Let's begin with the Oscillator. It has finally moved! Both the NYSE and Nasdaq finally pushed up and over the zero line, thus they are no longer oversold. As for being overbought, that's a horse of a different color.
The NYSE will be overbought on Monday. It is difficult to say exactly how overbought because despite the fact that breadth has been positive for seven of the last 10 trading days the actual positive breadth readings have been relatively unimpressive. For example, there are two days when net breadth didn't even make it to +100. But since we are dropping a string of positive readings, that makes the market overbought next week.
Nasdaq is not nearly as clear since it has only had five positive breadth days in the last 10. And the Momentum Indicator, having just turned oversold last Monday will not show us much for several more days.
But back to breadth. I cannot recall another time in the last two years that the S&P has made a new high and breadth has been quite far from a new high. But that is the case.
And despite the seven of 10 days of positive breadth, the McClellan Summation Index is still heading down. I also cannot recall this happening. In 2015 we saw the Summation fall but the S&P was more sideways to choppy, not up as it has been. I will delve into the further and report back but the fact that the S&P has been rallying for nearly 10 days and the Summation Index has not turned up is certainly a divergence. It still requires one more positive breadth day to turn up.
Then there are the number of stocks making new highs. Two days ago I discussed the new lows and I do want to repeat what I wrote. The new low list is littered with bond funds. This is true. We did not exclude them on the way up when bonds were rocking upward, so why exclude them now? But even if you opt to do so, understand that interest rates matter to the market so if rates are rising enough to cause all those bond funds to litter the new low list, you should care because eventually it does matter.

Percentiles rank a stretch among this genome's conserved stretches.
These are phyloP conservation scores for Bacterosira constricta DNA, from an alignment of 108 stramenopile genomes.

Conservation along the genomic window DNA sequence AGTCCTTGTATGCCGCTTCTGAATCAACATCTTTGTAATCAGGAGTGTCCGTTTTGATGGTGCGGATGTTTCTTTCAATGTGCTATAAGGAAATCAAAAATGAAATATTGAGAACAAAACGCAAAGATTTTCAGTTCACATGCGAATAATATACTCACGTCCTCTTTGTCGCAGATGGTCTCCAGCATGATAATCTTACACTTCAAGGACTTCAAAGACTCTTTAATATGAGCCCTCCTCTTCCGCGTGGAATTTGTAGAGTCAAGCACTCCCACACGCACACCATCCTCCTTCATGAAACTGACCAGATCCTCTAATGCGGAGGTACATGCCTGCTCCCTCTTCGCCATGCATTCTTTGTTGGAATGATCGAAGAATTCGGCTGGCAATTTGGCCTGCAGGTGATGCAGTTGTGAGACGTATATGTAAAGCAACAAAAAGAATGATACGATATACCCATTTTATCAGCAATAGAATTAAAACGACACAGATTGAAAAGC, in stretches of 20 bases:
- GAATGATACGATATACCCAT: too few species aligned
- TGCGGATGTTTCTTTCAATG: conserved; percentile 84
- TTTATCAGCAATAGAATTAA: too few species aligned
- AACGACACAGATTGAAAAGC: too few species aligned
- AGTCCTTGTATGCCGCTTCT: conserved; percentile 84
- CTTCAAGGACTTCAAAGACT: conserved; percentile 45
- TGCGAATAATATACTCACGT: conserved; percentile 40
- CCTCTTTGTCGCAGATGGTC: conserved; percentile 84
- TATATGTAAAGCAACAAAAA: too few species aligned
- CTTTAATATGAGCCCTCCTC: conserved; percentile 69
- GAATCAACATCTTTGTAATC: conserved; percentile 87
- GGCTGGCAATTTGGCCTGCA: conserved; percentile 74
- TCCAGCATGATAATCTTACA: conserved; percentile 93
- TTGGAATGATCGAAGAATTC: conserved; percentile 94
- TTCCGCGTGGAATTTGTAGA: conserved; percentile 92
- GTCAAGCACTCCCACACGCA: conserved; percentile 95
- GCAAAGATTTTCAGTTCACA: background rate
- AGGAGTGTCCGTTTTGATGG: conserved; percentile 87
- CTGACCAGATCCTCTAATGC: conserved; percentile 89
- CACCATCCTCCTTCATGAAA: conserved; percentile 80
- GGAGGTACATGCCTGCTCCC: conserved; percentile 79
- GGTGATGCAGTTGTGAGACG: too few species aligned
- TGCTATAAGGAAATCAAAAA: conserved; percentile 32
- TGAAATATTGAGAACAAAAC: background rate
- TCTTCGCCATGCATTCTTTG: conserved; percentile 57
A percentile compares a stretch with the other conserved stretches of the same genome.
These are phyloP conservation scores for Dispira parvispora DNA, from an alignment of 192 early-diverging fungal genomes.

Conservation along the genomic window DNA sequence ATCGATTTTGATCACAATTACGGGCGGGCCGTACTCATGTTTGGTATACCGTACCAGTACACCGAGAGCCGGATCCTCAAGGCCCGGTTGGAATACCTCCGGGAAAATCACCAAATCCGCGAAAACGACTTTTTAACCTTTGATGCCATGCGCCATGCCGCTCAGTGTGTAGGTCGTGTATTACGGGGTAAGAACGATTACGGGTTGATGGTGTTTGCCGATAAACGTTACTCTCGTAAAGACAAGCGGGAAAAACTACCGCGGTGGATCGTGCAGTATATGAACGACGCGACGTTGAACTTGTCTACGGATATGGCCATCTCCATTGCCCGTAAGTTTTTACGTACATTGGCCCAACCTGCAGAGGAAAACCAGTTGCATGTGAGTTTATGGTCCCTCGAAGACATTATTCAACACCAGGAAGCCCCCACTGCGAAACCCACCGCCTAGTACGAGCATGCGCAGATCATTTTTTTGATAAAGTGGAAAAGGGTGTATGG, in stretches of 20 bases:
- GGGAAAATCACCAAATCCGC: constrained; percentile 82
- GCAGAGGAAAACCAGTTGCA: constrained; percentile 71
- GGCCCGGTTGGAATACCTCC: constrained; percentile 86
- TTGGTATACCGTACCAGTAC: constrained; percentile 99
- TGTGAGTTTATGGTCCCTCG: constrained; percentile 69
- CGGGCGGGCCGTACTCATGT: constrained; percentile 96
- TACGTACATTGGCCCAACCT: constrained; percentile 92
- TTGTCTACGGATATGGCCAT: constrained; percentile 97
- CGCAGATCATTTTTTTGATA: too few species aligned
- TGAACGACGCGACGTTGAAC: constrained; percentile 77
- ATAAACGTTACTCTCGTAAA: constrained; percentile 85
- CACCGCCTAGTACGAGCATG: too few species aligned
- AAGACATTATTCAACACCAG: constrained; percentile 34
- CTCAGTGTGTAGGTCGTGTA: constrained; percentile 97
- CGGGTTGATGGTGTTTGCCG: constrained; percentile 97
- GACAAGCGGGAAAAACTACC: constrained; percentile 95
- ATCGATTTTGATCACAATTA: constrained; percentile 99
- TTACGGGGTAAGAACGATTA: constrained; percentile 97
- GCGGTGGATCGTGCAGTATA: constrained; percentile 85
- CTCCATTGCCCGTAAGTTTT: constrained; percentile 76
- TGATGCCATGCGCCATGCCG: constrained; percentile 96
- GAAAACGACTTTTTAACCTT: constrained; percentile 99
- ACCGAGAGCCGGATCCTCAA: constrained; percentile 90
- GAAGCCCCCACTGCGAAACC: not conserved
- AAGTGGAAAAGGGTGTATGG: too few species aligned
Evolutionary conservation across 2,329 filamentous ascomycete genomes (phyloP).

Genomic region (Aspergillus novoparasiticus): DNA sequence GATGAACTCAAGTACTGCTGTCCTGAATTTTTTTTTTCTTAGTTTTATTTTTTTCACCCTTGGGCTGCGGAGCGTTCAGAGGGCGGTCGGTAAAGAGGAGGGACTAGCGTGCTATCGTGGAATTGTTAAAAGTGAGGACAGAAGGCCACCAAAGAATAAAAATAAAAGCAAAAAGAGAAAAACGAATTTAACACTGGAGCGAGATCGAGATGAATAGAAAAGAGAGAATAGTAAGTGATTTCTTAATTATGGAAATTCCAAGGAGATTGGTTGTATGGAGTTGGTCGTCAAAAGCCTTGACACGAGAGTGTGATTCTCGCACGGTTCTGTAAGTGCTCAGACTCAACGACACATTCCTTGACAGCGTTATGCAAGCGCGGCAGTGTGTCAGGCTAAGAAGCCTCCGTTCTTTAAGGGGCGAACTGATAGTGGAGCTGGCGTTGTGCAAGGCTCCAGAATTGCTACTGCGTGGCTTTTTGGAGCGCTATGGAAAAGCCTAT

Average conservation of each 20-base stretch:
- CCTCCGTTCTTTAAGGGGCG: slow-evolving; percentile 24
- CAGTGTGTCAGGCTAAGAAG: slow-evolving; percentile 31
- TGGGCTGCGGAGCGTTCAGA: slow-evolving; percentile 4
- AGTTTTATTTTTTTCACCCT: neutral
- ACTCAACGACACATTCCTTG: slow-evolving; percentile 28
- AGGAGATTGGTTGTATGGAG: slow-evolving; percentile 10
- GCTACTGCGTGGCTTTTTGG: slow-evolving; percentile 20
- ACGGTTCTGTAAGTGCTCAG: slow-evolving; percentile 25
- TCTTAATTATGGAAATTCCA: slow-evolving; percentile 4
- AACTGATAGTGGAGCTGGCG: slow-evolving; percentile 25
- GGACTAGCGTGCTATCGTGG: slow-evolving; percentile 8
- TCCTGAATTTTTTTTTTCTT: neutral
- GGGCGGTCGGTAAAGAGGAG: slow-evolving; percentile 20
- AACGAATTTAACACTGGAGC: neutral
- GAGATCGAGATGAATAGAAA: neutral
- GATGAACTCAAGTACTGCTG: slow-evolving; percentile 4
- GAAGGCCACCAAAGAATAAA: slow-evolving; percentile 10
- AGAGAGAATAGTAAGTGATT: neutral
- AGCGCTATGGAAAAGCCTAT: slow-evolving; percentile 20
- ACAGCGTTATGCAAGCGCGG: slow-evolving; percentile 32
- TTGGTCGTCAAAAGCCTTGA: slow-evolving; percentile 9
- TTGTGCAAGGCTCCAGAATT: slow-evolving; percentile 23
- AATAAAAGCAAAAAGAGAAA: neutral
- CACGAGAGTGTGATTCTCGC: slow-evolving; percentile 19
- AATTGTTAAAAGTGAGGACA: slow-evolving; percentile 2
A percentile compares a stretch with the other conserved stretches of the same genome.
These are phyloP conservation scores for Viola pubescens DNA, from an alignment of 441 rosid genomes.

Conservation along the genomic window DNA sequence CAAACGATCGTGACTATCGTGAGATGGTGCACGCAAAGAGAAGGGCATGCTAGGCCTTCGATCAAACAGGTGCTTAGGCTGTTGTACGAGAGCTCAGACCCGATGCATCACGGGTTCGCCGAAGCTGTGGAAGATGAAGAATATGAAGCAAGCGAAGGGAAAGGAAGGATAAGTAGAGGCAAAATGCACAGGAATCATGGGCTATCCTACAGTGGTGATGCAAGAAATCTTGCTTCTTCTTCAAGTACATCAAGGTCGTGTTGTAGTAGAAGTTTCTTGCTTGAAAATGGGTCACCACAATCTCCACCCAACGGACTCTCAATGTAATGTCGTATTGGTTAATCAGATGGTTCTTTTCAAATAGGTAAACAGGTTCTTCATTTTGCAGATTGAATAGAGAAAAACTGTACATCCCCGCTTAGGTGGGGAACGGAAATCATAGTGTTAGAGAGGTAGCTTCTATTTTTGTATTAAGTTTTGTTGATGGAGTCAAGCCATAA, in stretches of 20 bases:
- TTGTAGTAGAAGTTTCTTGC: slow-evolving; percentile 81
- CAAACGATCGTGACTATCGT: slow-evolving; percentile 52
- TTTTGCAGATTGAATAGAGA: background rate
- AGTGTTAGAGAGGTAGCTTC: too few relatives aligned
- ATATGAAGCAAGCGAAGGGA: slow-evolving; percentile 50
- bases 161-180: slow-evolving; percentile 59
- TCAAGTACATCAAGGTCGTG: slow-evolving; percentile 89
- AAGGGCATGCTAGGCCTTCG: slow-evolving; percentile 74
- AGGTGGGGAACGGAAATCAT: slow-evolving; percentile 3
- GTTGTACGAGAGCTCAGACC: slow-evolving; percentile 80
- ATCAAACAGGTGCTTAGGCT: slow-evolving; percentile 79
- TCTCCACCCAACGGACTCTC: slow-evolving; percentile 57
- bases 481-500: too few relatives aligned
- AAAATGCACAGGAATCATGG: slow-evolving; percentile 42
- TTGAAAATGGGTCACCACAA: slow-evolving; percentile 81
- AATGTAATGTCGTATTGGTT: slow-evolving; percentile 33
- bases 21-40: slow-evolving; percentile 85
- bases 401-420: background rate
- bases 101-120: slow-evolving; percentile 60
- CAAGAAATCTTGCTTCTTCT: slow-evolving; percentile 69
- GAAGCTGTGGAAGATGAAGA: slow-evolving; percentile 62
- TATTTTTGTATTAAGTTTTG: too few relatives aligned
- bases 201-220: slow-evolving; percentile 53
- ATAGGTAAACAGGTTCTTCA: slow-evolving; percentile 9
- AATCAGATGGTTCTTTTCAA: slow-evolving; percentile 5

Now, the new highs have been contracting during this entire move up since August. I'm even willing to forgive that they are nowhere near the January peak, but the S&P is at a new high with fewer than 100 stocks making new highs. Please someone, tell me how that speaks of broad participation.
Finally, the put/call ratio for ETFs went to 69% on Thursday. It has been under 100% a few other times this year but the last time it was 70% or under was January, a few days before the high. So sentiment is a bit elevated at this point.
I don't want to sound like everything is bearish, because it really isn't. There are just a lot of non-confirmations as we head into an overbought market. The good news is that the 10-day moving average of new lows for Nasdaq did finally curl back over which is supportive of the market.